In this study, 39 CMIP6 models (Table 1) and 37 CMIP5 models (Table 2) with sea surface height data available are analyzed. Only one realization from each model is used so each model is given equal weight in the multimodel analysis. Model outputs of sea surface height from CAMS-CSM1.0, GISS-E2.1-G, and MIROC5 models need to be converted into the effective sea level by removing the inverse barometer effect from sea ice (Griffies et al. 2016). The DSL is derived from model sea surface height above the geoid by removing its time-dependent global mean. The observed mean ocean dynamic topography derived from satellite data and drifter trajectories over 1992–2012 (Maximenko et al. 2009) is used to evaluate model simulations of mean sea level. As a primary driver for the upper-ocean circulation and regional sea level, the surface zonal wind stress is also examined to explore possible connections between model biases in the simulated mean sea level and surface zonal wind stress. The simulated surface zonal wind stress is compared with the surface wind stress climatology from the Scatterometer Climatology of Ocean Winds (SCOW) product based on satellite Quick Scatterometer (QuikSCAT) measurements from September 1999 to October 2009 (Risien and Chelton 2008). The latest reanalysis, ERA5 (Hersbach and Dee 2016), available over 1979–2018 produced by the European Centre for Medium-Range Weather Forecasts (ECMWF), is also used to assess the sensitivity of model biases to the base period over which the climatology is defined. The observed mean fields are compared to the time-mean fields from the CMIP5 and CMIP6 historical simulations averaged over 1986–2005 (i.e., the last two decades of the CMIP5 historical runs). We regrid all data onto a common global grid of 0.5° latitude × 0.5° longitude for multimodel analyses and intermodel comparisons.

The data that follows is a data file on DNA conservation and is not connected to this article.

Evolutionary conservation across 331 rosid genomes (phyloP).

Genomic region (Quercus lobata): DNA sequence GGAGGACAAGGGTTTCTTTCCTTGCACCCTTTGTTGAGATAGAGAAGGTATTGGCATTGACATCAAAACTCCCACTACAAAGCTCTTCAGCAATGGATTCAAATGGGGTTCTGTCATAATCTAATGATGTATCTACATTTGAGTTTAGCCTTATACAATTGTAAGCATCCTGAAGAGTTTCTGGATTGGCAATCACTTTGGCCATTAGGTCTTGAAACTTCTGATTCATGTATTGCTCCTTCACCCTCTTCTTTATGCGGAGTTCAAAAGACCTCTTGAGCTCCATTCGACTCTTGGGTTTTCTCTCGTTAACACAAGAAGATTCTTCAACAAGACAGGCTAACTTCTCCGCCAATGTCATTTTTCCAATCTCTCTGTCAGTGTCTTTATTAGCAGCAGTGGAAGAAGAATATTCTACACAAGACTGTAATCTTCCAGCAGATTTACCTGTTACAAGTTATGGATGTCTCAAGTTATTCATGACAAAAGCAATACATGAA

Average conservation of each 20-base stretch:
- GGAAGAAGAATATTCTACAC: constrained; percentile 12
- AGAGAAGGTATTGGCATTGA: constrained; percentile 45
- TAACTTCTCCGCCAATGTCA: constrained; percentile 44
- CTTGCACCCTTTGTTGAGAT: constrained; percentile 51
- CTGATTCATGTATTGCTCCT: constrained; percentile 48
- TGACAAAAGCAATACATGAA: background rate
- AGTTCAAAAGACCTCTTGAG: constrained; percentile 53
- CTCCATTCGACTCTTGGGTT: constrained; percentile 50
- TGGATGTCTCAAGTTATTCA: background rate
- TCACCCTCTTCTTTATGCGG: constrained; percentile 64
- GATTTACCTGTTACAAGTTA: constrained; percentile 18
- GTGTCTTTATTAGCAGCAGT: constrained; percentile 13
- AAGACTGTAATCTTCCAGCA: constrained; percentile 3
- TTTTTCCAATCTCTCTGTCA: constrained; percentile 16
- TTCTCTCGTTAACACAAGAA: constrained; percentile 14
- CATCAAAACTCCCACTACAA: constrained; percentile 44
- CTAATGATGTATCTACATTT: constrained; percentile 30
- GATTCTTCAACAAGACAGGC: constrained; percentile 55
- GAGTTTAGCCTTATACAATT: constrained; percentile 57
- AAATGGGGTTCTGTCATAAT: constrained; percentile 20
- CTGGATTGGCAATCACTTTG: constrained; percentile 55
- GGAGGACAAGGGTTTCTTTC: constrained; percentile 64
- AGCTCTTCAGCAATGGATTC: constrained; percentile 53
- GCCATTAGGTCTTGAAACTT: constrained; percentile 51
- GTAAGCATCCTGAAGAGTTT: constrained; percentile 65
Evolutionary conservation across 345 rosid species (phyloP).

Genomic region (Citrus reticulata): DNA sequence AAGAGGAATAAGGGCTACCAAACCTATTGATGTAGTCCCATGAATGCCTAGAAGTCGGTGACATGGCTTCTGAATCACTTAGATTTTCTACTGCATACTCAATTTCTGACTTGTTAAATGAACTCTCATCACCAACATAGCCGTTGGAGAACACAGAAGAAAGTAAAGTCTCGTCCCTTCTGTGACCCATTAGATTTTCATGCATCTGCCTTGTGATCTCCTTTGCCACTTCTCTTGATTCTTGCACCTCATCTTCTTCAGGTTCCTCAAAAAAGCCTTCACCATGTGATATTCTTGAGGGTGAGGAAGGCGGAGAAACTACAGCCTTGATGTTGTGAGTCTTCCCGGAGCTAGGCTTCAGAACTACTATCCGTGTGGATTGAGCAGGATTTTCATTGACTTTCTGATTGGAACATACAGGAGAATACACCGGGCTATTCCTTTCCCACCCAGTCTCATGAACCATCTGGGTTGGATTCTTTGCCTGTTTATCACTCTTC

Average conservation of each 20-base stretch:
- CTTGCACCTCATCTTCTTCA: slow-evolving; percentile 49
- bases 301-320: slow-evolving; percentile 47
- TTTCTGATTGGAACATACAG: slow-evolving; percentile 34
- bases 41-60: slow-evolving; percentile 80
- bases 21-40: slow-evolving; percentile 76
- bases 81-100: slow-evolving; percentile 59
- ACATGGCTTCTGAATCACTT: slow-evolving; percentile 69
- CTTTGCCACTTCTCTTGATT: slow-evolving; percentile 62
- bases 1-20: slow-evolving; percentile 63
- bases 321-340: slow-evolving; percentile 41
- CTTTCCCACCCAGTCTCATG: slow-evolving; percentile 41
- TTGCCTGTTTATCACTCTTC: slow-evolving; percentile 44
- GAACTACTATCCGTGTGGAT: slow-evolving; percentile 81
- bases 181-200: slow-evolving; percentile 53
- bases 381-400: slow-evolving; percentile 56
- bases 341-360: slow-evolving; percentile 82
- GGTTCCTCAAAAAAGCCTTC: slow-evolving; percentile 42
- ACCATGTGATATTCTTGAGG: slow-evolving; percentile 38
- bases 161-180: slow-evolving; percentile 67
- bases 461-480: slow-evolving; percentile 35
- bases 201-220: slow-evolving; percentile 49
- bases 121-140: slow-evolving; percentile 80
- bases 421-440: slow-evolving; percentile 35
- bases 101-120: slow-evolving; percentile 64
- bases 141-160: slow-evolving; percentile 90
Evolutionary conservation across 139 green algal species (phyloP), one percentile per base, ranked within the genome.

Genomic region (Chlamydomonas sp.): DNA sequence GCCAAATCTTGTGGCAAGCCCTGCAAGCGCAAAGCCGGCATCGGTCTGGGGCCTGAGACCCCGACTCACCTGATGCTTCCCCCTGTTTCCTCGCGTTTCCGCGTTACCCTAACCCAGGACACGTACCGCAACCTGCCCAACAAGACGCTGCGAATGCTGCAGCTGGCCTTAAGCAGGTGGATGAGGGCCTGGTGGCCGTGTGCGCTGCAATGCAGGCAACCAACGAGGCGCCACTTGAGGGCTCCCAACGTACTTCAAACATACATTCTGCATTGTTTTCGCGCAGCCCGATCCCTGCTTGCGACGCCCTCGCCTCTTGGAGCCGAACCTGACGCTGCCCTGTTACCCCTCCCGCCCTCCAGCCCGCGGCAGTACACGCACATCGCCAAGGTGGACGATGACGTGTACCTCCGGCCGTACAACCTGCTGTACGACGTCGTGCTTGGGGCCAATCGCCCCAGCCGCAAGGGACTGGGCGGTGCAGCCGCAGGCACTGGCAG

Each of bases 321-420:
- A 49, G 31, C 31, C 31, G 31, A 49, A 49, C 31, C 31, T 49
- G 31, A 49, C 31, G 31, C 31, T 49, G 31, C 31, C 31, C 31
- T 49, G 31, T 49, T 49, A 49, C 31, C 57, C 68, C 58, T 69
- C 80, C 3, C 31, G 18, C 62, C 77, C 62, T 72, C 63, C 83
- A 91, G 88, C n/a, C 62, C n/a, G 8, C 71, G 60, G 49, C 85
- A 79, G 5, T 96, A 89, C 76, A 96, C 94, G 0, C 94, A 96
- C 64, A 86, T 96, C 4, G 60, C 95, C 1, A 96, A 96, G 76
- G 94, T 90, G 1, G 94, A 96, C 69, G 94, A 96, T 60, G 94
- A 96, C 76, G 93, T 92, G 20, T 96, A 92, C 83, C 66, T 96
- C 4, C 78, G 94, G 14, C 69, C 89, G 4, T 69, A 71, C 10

Table 1.

List of 39 CMIP6 models used in this study. The ECS values are from Zelinka et al. (2020).

List of 39 CMIP6 models used in this study. The ECS values are from Zelinka et al. (2020).
List of 39 CMIP6 models used in this study. The ECS values are from Zelinka et al. (2020).
Table 2.

List of 37 CMIP5 models used in this study. The ECS values are from Zelinka et al. (2020).

List of 37 CMIP5 models used in this study. The ECS values are from Zelinka et al. (2020).
List of 37 CMIP5 models used in this study. The ECS values are from Zelinka et al. (2020).